Until Death Do Us Part - Jonas

Rabu, Mac 11, 2009

#243. Cinema: A winning Winslet

Winslet and Kross find passion between the covers.

Directed by Stephen Daldry
Starring Kate Winslet, Ralph Fiennes, David Kross, Bruno Ganz, Lena Olin

NOW that Kate Winslet has won the Best Actress Oscar for this movie, many people are going to be curious about her performance. Is her portrayal of Hanna Schmitz really worthy of the Academy Award, or did they give it to her just because she had been nominated five times already but lost each time? Is she going to blow us away with her acting as a former Nazi prison guard and seductress of a teenage student?

Those who plan to catch The Reader at the local cineplex may feel let down or even cheated. The numerous censorship cuts of the controversial scenes and dialogue will leave them even more curious about her acting and the story — and send them scurrying for the DVD.

The Reader is Stephen Daldry’s adaptation of Bernhard Schlink’s international bestseller about the relationship between Hanna and Michael Berg, the character referred to by the title.
When they first meet, it is in West Berlin in 1958. Hanna, who is in her 30s, renders an act of kindness to 15-year-old Michael (David Kross) and they start a torrid affair.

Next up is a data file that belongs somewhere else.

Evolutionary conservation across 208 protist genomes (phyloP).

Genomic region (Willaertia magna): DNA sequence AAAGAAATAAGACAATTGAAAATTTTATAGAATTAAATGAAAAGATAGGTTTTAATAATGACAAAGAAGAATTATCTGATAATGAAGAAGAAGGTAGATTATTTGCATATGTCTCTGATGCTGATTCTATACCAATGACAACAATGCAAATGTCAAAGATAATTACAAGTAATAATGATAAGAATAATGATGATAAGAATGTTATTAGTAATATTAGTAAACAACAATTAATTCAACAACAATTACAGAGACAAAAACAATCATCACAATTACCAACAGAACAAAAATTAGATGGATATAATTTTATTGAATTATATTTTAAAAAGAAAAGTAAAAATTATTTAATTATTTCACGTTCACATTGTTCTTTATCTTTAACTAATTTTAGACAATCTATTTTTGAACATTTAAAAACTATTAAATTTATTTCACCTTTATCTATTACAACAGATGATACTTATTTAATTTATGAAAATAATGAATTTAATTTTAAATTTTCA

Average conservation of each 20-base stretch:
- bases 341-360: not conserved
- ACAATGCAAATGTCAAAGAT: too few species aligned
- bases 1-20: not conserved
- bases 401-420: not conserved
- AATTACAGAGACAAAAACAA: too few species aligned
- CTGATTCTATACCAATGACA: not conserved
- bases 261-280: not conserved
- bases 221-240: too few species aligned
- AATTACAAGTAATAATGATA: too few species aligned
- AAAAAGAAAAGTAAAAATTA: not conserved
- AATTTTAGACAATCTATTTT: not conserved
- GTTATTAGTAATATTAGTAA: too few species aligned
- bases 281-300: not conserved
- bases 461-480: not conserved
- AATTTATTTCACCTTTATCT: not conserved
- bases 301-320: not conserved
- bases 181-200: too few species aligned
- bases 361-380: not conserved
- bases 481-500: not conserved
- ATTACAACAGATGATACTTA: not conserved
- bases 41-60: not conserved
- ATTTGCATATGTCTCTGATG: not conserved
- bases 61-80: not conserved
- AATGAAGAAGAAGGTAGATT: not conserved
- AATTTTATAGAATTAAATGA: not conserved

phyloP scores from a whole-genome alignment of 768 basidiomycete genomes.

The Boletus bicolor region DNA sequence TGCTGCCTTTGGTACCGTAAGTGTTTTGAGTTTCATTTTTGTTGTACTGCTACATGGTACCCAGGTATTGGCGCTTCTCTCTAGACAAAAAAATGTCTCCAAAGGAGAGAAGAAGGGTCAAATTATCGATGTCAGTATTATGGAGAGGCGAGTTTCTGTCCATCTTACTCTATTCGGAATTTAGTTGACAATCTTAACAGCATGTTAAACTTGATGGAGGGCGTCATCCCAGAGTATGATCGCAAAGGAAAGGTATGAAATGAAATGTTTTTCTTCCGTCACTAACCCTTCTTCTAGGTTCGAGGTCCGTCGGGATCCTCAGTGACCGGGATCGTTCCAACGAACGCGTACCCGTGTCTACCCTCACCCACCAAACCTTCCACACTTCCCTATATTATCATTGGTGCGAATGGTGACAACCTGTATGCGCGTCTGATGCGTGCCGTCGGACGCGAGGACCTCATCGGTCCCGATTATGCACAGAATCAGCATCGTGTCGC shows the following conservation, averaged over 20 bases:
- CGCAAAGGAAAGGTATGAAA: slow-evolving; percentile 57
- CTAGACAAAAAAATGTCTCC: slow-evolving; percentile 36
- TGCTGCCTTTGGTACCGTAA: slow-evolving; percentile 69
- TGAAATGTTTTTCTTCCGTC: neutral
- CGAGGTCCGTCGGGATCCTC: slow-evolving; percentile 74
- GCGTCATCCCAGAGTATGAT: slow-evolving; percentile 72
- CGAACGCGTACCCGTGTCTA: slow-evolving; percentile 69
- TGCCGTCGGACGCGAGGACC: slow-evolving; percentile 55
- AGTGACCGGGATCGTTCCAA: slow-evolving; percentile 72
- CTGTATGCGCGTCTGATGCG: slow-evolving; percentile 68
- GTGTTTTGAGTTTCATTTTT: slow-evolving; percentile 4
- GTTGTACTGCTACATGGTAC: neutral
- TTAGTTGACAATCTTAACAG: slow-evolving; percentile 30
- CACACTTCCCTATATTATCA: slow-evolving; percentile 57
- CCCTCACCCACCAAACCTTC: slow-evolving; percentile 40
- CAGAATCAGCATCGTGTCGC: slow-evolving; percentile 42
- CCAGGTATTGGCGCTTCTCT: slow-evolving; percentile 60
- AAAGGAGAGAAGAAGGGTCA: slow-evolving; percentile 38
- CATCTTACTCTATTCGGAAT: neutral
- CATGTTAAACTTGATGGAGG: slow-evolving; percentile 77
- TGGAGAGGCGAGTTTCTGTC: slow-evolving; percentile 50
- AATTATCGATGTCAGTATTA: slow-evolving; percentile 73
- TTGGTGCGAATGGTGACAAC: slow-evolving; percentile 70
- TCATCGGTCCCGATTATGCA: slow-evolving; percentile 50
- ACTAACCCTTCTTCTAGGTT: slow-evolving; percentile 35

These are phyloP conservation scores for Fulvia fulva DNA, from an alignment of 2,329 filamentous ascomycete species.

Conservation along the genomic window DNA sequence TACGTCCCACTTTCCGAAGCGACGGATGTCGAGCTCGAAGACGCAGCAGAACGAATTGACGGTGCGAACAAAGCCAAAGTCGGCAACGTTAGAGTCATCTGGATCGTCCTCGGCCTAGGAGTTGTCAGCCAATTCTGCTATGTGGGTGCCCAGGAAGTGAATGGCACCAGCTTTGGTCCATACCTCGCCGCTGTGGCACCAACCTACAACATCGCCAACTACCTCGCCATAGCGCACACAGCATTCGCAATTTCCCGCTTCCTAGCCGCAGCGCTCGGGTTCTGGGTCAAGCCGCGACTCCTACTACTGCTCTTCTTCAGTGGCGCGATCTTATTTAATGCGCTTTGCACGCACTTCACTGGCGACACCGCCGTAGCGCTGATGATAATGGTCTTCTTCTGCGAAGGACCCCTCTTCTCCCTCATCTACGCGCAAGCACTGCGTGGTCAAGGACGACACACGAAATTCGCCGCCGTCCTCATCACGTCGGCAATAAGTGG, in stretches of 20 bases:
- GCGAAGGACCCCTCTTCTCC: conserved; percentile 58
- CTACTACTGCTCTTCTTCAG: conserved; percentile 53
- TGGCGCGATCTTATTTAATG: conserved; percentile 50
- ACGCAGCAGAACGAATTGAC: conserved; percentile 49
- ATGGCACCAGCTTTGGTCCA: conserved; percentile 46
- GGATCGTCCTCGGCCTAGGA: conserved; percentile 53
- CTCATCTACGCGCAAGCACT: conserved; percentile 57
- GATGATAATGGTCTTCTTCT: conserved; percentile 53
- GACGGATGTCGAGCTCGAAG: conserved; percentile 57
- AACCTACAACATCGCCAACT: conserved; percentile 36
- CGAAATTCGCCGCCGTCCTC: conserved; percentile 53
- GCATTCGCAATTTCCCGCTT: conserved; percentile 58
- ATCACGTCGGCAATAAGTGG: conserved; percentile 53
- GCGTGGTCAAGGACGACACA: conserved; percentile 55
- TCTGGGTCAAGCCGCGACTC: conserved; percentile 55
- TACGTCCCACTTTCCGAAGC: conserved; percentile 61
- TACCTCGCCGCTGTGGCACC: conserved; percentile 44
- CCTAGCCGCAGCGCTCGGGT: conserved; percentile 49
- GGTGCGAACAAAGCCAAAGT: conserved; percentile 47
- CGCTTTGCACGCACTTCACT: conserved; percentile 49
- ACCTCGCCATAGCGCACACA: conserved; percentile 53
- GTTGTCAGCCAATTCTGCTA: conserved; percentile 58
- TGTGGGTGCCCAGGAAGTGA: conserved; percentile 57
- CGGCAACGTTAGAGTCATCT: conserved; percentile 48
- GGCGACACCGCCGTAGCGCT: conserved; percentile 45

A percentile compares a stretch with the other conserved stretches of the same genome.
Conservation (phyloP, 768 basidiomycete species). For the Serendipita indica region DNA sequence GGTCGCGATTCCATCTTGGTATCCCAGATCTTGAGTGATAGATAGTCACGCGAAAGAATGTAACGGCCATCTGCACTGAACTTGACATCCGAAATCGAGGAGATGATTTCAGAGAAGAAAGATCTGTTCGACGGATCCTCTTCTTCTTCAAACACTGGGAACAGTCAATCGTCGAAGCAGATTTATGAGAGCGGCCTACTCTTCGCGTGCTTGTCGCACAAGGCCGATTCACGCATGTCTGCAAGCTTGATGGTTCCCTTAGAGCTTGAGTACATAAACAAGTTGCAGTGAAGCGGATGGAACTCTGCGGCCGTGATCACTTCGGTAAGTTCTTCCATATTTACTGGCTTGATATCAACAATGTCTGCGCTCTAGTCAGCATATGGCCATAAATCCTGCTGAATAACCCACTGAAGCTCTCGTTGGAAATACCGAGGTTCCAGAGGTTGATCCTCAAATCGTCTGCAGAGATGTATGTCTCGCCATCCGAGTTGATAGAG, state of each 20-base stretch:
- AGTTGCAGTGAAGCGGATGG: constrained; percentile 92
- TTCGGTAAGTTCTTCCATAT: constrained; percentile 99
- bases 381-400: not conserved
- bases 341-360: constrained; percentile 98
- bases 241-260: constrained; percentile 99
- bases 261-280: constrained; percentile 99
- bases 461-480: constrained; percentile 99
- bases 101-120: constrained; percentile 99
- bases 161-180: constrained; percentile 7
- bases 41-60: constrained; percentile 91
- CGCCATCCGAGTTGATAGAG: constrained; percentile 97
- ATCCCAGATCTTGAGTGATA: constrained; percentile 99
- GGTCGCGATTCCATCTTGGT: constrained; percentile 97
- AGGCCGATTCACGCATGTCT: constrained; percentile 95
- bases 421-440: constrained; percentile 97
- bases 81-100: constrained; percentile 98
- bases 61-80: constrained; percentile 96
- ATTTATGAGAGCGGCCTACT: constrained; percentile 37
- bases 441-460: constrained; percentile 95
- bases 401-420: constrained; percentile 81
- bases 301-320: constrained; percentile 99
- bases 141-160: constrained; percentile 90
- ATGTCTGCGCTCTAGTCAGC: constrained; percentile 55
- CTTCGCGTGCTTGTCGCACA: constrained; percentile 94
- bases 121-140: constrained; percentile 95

Michael’s after-school dalliances with Hanna soon take on a pattern: he would read aloud to her from his books before or after they have sex. Hanna loves being transported to other worlds by Michael’s stories. One day, however, Michael returns to her apartment and finds that she has moved out.
The next time Michael sees Hanna is in the ’60s. He is a law student under Professor Rohl (Bruno Ganz) and she is on trial for crimes committed at a concentration camp during World War Two. It is during the trial that Michael learns of Hanna’s secret, something she has been trying not only to hide, but also to run away from.
Daldry actually opens the movie in Berlin, in 1995, with a stern and morose Ralph Fiennes playing the middle-aged Michael Berg, a successful trial lawyer. The Hanna-Michael drama is then unravelled in a crisscrossing narrative — jumping from one time frame to another, sometimes causing confusion. However, Daldry’s movie is a splendid character study of someone who is involved in the atrocities of the Holocaust. It is clear that Hanna, who may well be the woman-next-door to anyone in Berlin, is the perpetrator. But, thanks to Winslet’s portrayal, Hanna may also be a victim — of her own commitment to her job, and of the war situation under a ruthless dictator.
Indeed, Winslet’s performance here is memorable on many levels, not only for the tender love scenes but especially for the trial sequences where Hanna even manages to confound the authorities.
Kross is suitably charming and vulnerable as the young Michael, while Lena Olin has a powerful cameo at the end, playing a Holocaust survivor whom Michael visits in New York.
Fiennes is too dour and drab to make an impact here. He has put this sort of attitude to good use in two movies last year — The Duchess and In Bruges — but the charisma and enigma of the younger Michael are lost when Fiennes takes over.
Over the years, films about the Holocaust have become dreary and tiresome. The Reader, however, offers a new perspective — and is open to many interpretations.

Source :
The New Straits Times
By :Lim Chang Moh

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